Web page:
Have you ever held a strong magnifying glass over a fingernail? A mole on your arm? A vein under your skin? When I was a kid, a neighbor boy had one, and, until he broke it, we used it to peer at various bugs and limbs. (I also remember the same boy trying to burn up ants with it, but that's probably an experience I should keep to myself ;-)
I found that in looking at something close-up like that, there was usually an initial "Oh, yuck" reaction. The magnification brought to light crevasses and colors I hadn't paid attention to before. But the "Oh, yuck" would always pass, and the object of scrutiny would suddenly become fascinating. The corners of the fingernail or arch of the vein, taken for granted throughout the day, suddenly held interest. They deserved to be observed and appreciated as things unto themselves.
Isn't this what happens in the yoga room? So much has been written--by you all and even a bit by me--about our first days in the yoga class. I don't think I can ever forget the shock--OK, the horror--of facing myself for so long. I remember thinking, "Oh wow. My arms bulge that way? I look like that when I bend forward?" And then, as I persisted in the practice, "You've got to be kidding me. I'm still scared in standing back-bend?"
I think yoga holds a magnifying glass over ourselves. Initially, we're surprised at what we look like when we're suffering and exposed like that. I had some serious "Oh, yuck" moments, anyway. But as you regular practitioners know, that judgment eases up. The slope of the hands, the placement of the feet, it can all become a marvellous assemblage of skin, muscles, and bone.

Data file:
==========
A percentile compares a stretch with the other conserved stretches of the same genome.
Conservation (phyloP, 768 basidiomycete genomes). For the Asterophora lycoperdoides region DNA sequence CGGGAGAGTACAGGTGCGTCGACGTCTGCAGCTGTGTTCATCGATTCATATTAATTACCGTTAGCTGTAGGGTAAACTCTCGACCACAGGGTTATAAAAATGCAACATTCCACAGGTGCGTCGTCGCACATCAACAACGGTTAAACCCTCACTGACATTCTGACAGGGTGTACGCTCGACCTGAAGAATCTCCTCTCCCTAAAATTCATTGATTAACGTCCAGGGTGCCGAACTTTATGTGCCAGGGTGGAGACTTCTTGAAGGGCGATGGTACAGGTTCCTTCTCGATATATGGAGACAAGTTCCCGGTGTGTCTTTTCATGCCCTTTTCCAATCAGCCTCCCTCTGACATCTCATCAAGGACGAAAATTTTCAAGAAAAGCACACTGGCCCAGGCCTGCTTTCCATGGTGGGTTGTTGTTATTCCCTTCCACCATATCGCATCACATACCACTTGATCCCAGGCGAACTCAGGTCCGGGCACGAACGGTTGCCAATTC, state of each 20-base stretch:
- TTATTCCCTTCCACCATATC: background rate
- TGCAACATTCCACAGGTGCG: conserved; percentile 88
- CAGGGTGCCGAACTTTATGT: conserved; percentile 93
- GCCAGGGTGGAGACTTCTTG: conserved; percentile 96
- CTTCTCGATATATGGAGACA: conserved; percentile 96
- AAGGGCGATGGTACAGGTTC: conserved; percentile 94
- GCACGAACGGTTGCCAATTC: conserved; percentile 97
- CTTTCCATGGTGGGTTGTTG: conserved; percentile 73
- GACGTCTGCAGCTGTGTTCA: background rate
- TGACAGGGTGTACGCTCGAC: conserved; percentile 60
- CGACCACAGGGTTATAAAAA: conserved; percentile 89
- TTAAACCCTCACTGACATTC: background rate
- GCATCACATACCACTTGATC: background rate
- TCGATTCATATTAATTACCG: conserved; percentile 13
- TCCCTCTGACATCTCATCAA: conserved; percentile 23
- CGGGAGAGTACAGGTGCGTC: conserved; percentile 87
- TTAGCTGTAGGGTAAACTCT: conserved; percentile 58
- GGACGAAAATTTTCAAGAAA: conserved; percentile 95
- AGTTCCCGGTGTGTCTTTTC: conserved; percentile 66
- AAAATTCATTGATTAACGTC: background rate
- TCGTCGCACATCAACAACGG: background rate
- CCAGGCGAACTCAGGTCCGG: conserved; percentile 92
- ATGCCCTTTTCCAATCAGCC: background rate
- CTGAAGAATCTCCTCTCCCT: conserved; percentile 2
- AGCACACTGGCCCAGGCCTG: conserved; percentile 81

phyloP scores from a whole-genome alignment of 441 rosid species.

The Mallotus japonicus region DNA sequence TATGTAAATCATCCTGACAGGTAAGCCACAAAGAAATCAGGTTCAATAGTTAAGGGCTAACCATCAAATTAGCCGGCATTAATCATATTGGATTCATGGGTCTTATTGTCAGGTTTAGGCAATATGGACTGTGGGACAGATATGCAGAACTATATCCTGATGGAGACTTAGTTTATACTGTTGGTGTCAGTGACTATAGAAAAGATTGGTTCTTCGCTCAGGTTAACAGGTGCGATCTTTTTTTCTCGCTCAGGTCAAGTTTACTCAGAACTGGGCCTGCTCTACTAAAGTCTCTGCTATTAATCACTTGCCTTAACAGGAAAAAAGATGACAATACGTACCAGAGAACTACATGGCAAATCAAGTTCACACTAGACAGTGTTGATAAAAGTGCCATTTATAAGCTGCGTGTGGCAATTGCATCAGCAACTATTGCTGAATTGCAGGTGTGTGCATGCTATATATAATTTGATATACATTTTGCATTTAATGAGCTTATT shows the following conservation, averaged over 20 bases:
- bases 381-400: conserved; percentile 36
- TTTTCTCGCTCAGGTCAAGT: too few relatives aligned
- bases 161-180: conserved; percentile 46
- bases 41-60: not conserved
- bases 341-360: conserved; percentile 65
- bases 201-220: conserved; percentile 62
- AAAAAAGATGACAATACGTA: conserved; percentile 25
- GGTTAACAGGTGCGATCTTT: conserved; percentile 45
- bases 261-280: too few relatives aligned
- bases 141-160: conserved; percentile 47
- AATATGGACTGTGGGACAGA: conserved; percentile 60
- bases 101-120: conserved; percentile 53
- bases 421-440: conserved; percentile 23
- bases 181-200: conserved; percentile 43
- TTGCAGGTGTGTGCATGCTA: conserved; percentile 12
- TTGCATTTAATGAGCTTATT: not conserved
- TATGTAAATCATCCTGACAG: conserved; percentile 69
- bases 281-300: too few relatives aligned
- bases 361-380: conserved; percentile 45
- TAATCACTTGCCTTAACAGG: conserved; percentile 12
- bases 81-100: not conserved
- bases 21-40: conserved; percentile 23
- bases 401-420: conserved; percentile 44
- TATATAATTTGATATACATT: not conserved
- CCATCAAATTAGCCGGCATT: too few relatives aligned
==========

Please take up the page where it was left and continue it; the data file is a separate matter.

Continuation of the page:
At the same time, it's an endless process of discovery. I may no longer be grossed out by my scapula as I bend forward into Separate-Leg Head-to-Knee pose, but I'm surprised that I still approach that posture with fear. I'm surprised that I have no idea what the teachers mean when they say, "right hip forward, left hip back, both hips in one line," and that seeing certain instructors' names on the "Today's instructor is:" sheet gets my heart rate up.
There are still plenty of "oh, yuck" moments. But there's discovery there, and what happiness in observing the changes, slow as they are to come.
Enjoy your magnifying glass. Please don't burn up any ants in the process, though :-)
* on another note, thanks for your enriching and illuminating comments on the previous post about leaving the room. I appreciate the non-judgmental, supportive nature of this yoga blogging community. I'd expect no less of you, but I'm always humbled by such positive responses.